This is an archived article that was published on sltrib.com in 2016, and information in the article may be outdated. It is provided only for personal research purposes and may not be reprinted.

Mitch Wishnowsky's award shelf is fully stocked.

In making the American Football Coaches Association's All American team, the sophomore punter is Utah's first unanimous consensus All-American since, well, his predecessor.

"That's awesome, it's unbelievable," Wishnowsky said at Tuesday's practice, a day before he had sealed unanimous consensus status. "If someone had told me before the season this is all the accolades I would get, I wouldn't change a thing."

The Ray Guy Award winner cemented his status as Utah's third unanimous consensus All-American on Wednesday. He joins Louie Sakoda (2008) and Tom Hackett (2015) as the only players in school history to achieve the feat.

The latest star punter for the Utes' special teams finished first in net punting average at 44.9 yards per boot. He placed a nation-best 34 punts inside the 20, 17 punts inside the 10 and had no touchbacks in his last 11 games. Wishnowsky, in turn, has been named to 14 different All-America first-team units.

Wishnowsky returned to Utah only this weekend after spending last week in Atlanta, Ga., where he received the Ray Guy Award — Utah's third in a row.

What remains for someone who has already been named the best punter in America?

"I don't know, " he said. "I suppose I'll just try to better myself next year. I feel like I can get strong, maybe just show a bit more versatility. I wouldn't mind getting a fake punt on the way at some stage."

Former Weber State linebacker walks on

Karsen Liljenquist had a very difficult year.

He made the tough decision this offseason to leave Weber State, where he had enjoyed a promising start to his career (70 tackles, 7.5 TFL). He decided to go to Utah, but didn't gain admission over the summer, which sent him to Snow College. He tore his hamstring there, and had to sit out while watching Weber State go 7-5 and make the FCS playoffs.

"It was really tough to see them be successful," Liljenquist said. "I really am happy for those guys. I wish them the best, but I have a different dream."

Even while the year hasn't turned out the way the 6-foot-2 linebacker hoped, his dream of playing FBS football is still alive: He's going to walk on to the Utah football team this spring in the hopes of playing his way into a scholarship. A source close to the program confirmed the Utes were expecting him.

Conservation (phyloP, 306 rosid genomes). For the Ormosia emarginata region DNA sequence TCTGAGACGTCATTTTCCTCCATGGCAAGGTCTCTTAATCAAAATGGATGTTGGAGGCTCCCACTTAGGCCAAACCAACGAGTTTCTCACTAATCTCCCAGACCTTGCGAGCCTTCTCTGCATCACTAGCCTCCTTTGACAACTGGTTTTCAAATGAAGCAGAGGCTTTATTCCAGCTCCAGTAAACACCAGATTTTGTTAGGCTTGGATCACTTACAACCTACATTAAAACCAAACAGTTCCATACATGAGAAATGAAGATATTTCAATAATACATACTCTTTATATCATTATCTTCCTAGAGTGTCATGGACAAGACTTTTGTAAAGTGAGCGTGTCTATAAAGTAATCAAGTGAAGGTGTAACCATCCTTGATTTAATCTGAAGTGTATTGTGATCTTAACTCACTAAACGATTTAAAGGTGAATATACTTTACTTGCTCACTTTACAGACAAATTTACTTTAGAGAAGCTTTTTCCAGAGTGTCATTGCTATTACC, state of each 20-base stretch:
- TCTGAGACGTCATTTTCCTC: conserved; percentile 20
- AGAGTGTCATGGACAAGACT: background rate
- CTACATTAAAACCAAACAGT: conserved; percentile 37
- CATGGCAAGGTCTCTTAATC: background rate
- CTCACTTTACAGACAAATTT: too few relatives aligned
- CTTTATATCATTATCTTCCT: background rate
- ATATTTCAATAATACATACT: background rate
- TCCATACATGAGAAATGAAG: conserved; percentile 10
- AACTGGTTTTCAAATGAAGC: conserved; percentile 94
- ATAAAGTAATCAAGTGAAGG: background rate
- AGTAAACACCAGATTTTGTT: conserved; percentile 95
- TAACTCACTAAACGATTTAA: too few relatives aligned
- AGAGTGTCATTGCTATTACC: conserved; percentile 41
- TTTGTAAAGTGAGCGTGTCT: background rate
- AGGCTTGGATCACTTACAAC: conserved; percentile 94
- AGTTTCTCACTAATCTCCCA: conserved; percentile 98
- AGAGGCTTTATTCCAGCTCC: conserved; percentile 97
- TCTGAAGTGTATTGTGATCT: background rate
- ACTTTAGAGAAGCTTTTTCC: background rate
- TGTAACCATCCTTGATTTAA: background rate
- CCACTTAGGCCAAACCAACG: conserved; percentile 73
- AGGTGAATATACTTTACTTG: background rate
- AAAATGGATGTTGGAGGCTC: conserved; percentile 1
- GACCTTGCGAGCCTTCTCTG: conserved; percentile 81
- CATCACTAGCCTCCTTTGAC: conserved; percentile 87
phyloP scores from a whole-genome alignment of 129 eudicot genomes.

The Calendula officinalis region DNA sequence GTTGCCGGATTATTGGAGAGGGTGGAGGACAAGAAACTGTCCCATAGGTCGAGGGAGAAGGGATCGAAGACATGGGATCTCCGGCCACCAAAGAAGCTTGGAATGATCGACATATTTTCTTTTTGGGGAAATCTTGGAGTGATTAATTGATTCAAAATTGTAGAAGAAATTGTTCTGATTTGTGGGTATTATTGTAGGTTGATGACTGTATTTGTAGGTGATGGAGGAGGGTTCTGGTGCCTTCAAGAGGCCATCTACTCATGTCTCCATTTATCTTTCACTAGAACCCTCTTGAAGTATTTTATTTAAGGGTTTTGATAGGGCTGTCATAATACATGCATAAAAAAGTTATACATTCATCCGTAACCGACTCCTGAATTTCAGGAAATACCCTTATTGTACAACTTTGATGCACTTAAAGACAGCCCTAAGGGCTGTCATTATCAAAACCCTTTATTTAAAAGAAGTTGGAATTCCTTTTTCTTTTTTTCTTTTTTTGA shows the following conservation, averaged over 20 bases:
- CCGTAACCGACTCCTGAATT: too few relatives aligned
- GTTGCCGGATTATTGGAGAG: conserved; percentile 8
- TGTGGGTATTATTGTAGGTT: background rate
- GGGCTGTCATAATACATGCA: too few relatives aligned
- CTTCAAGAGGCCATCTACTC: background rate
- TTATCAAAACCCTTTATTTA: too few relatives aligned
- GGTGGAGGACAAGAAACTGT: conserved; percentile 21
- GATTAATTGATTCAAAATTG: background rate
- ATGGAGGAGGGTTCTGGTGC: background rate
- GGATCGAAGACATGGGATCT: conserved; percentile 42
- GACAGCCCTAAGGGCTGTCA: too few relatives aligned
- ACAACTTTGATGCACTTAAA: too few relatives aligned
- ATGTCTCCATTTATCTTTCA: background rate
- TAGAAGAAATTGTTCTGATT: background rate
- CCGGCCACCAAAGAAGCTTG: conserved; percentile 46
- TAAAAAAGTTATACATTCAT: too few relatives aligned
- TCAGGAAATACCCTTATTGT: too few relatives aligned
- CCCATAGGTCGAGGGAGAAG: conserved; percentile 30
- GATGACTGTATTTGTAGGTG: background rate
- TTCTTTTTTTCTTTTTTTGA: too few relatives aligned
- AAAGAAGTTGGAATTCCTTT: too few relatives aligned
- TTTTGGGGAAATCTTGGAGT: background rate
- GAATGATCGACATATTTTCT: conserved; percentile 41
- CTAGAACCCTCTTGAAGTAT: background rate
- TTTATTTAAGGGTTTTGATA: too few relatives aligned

Liljenquist made waves this summer when a video of him bench pressing 38 reps of 225 pounds circulated around the state. Utah, which is light on linebackers and struggled to stay healthy at the position, needs physicality and strength on defense. Liljenquist could potentially provide both.

He hopes to be healthy by March, and coaches have told him if he proves he's worth a scholarship, he'll get one.

"It just feels like a place where I can be successful," he said. "It feels like the place for me."

Utes are not alone in red-zone woes

Utah and Foster Farms Bowl opponent Indiana have something in common: They both understand the frustration of coming close without hitting paydirt.

The Utes offense had some major problems in the red zone this season, ranking No. 116 by scoring points on 76 percent of red-zone possessions and touchdowns on only half. But Indiana was in even more trouble, scoring on 71 percent of possessions and scoring only 22 touchdowns on their 45 red-zone appearances.

On paper, the two teams could be putting a lot of field goals on the board. But Utah receivers coach Guy Holiday won't be satisfied with that. He said he wants a chance for the offense to prove itself at Levi's Stadium.

"We have to put it together in the freaking red zone. Let's be honest," he said. "We have to get that together. I'm not going to shy away from that.That's one thing — one area — we have to do [better]. We have to make plays on the outside and, all the time, we have to block better, we have to carry the ball better, we have to be better in the red zone. If we're better in the red zone, a lot of things will be better. But we've got to get it done in the red zone. And I'm looking forward to it."

Twitter: @kylegoon —

Foster Farms Bowl

P Wednesday, Dec. 28

At Levi's Stadium

Utah (8-4) vs. Indiana (6-6)

TV • 6:30 p.m. MST, Ch. 13

comments powered by Disqus